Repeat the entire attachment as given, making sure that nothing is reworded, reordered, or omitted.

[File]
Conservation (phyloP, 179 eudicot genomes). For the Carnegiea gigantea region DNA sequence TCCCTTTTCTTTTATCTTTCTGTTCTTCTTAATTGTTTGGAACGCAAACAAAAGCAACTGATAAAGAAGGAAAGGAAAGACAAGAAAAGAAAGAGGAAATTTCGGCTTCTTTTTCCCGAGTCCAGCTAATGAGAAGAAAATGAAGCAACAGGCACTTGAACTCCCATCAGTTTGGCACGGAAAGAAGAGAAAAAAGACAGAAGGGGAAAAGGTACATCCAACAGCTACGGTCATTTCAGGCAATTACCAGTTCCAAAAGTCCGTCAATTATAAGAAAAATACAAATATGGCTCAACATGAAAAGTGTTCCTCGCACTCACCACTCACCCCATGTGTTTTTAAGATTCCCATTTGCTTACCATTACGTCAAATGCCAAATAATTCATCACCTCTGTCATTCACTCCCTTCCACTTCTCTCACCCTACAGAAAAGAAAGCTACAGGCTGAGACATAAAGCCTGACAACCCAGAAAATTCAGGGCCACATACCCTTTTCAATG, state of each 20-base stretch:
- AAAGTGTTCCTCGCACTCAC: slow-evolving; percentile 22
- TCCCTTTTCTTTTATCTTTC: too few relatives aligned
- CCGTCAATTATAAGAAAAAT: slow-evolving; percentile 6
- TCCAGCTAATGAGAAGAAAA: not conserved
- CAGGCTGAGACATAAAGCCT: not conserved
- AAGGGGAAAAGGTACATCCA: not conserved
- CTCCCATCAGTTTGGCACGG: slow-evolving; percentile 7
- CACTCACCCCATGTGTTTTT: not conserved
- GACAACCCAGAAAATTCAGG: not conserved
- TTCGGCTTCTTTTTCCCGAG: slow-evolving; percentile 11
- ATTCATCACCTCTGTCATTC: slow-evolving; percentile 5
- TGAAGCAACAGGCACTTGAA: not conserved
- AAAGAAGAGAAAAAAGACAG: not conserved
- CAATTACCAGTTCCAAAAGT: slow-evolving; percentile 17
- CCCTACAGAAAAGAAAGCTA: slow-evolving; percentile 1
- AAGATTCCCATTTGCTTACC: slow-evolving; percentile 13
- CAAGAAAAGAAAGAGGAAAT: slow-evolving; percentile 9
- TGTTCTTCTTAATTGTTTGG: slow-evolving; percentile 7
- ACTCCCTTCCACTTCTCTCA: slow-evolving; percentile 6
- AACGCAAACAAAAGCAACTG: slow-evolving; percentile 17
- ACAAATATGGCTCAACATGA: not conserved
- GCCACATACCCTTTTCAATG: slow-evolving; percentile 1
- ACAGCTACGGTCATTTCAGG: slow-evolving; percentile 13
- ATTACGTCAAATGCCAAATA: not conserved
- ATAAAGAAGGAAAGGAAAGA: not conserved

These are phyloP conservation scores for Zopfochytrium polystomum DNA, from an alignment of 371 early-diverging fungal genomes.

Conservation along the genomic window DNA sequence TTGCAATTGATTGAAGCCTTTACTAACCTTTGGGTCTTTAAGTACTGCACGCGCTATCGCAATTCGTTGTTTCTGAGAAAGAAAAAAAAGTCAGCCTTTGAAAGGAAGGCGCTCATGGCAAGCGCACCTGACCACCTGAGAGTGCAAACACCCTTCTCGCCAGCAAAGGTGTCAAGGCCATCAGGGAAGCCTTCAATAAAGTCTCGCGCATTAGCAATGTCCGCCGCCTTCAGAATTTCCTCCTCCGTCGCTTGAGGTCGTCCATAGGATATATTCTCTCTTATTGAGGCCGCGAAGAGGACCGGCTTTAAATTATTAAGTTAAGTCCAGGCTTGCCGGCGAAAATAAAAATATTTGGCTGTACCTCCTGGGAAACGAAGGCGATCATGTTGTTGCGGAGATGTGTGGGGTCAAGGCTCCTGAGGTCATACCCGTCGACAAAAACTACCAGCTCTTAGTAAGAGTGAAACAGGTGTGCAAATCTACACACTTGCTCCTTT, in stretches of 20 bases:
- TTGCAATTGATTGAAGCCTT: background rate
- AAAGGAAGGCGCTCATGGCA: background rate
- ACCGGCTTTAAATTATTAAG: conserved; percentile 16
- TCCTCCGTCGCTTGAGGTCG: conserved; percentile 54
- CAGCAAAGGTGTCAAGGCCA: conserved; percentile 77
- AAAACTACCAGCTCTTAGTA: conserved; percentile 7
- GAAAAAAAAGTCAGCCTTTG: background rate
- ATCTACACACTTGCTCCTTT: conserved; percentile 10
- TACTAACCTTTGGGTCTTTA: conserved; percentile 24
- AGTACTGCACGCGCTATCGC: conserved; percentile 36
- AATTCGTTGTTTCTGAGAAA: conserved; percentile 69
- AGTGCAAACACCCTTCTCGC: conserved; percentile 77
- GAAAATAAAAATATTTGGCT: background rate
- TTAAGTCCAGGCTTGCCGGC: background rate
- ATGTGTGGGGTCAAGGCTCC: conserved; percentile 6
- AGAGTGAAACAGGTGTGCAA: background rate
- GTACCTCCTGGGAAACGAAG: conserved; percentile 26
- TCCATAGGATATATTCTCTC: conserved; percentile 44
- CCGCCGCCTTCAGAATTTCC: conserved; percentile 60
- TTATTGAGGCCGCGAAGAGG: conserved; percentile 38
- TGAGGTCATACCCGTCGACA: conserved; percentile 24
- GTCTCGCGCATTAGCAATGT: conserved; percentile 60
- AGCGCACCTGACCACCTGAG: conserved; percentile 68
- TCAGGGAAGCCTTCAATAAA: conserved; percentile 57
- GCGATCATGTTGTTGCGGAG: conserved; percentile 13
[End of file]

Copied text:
Conservation (phyloP, 179 eudicot genomes). For the Carnegiea gigantea region DNA sequence TCCCTTTTCTTTTATCTTTCTGTTCTTCTTAATTGTTTGGAACGCAAACAAAAGCAACTGATAAAGAAGGAAAGGAAAGACAAGAAAAGAAAGAGGAAATTTCGGCTTCTTTTTCCCGAGTCCAGCTAATGAGAAGAAAATGAAGCAACAGGCACTTGAACTCCCATCAGTTTGGCACGGAAAGAAGAGAAAAAAGACAGAAGGGGAAAAGGTACATCCAACAGCTACGGTCATTTCAGGCAATTACCAGTTCCAAAAGTCCGTCAATTATAAGAAAAATACAAATATGGCTCAACATGAAAAGTGTTCCTCGCACTCACCACTCACCCCATGTGTTTTTAAGATTCCCATTTGCTTACCATTACGTCAAATGCCAAATAATTCATCACCTCTGTCATTCACTCCCTTCCACTTCTCTCACCCTACAGAAAAGAAAGCTACAGGCTGAGACATAAAGCCTGACAACCCAGAAAATTCAGGGCCACATACCCTTTTCAATG, state of each 20-base stretch:
- AAAGTGTTCCTCGCACTCAC: slow-evolving; percentile 22
- TCCCTTTTCTTTTATCTTTC: too few relatives aligned
- CCGTCAATTATAAGAAAAAT: slow-evolving; percentile 6
- TCCAGCTAATGAGAAGAAAA: not conserved
- CAGGCTGAGACATAAAGCCT: not conserved
- AAGGGGAAAAGGTACATCCA: not conserved
- CTCCCATCAGTTTGGCACGG: slow-evolving; percentile 7
- CACTCACCCCATGTGTTTTT: not conserved
- GACAACCCAGAAAATTCAGG: not conserved
- TTCGGCTTCTTTTTCCCGAG: slow-evolving; percentile 11
- ATTCATCACCTCTGTCATTC: slow-evolving; percentile 5
- TGAAGCAACAGGCACTTGAA: not conserved
- AAAGAAGAGAAAAAAGACAG: not conserved
- CAATTACCAGTTCCAAAAGT: slow-evolving; percentile 17
- CCCTACAGAAAAGAAAGCTA: slow-evolving; percentile 1
- AAGATTCCCATTTGCTTACC: slow-evolving; percentile 13
- CAAGAAAAGAAAGAGGAAAT: slow-evolving; percentile 9
- TGTTCTTCTTAATTGTTTGG: slow-evolving; percentile 7
- ACTCCCTTCCACTTCTCTCA: slow-evolving; percentile 6
- AACGCAAACAAAAGCAACTG: slow-evolving; percentile 17
- ACAAATATGGCTCAACATGA: not conserved
- GCCACATACCCTTTTCAATG: slow-evolving; percentile 1
- ACAGCTACGGTCATTTCAGG: slow-evolving; percentile 13
- ATTACGTCAAATGCCAAATA: not conserved
- ATAAAGAAGGAAAGGAAAGA: not conserved

These are phyloP conservation scores for Zopfochytrium polystomum DNA, from an alignment of 371 early-diverging fungal genomes.

Conservation along the genomic window DNA sequence TTGCAATTGATTGAAGCCTTTACTAACCTTTGGGTCTTTAAGTACTGCACGCGCTATCGCAATTCGTTGTTTCTGAGAAAGAAAAAAAAGTCAGCCTTTGAAAGGAAGGCGCTCATGGCAAGCGCACCTGACCACCTGAGAGTGCAAACACCCTTCTCGCCAGCAAAGGTGTCAAGGCCATCAGGGAAGCCTTCAATAAAGTCTCGCGCATTAGCAATGTCCGCCGCCTTCAGAATTTCCTCCTCCGTCGCTTGAGGTCGTCCATAGGATATATTCTCTCTTATTGAGGCCGCGAAGAGGACCGGCTTTAAATTATTAAGTTAAGTCCAGGCTTGCCGGCGAAAATAAAAATATTTGGCTGTACCTCCTGGGAAACGAAGGCGATCATGTTGTTGCGGAGATGTGTGGGGTCAAGGCTCCTGAGGTCATACCCGTCGACAAAAACTACCAGCTCTTAGTAAGAGTGAAACAGGTGTGCAAATCTACACACTTGCTCCTTT, in stretches of 20 bases:
- TTGCAATTGATTGAAGCCTT: background rate
- AAAGGAAGGCGCTCATGGCA: background rate
- ACCGGCTTTAAATTATTAAG: conserved; percentile 16
- TCCTCCGTCGCTTGAGGTCG: conserved; percentile 54
- CAGCAAAGGTGTCAAGGCCA: conserved; percentile 77
- AAAACTACCAGCTCTTAGTA: conserved; percentile 7
- GAAAAAAAAGTCAGCCTTTG: background rate
- ATCTACACACTTGCTCCTTT: conserved; percentile 10
- TACTAACCTTTGGGTCTTTA: conserved; percentile 24
- AGTACTGCACGCGCTATCGC: conserved; percentile 36
- AATTCGTTGTTTCTGAGAAA: conserved; percentile 69
- AGTGCAAACACCCTTCTCGC: conserved; percentile 77
- GAAAATAAAAATATTTGGCT: background rate
- TTAAGTCCAGGCTTGCCGGC: background rate
- ATGTGTGGGGTCAAGGCTCC: conserved; percentile 6
- AGAGTGAAACAGGTGTGCAA: background rate
- GTACCTCCTGGGAAACGAAG: conserved; percentile 26
- TCCATAGGATATATTCTCTC: conserved; percentile 44
- CCGCCGCCTTCAGAATTTCC: conserved; percentile 60
- TTATTGAGGCCGCGAAGAGG: conserved; percentile 38
- TGAGGTCATACCCGTCGACA: conserved; percentile 24
- GTCTCGCGCATTAGCAATGT: conserved; percentile 60
- AGCGCACCTGACCACCTGAG: conserved; percentile 68
- TCAGGGAAGCCTTCAATAAA: conserved; percentile 57
- GCGATCATGTTGTTGCGGAG: conserved; percentile 13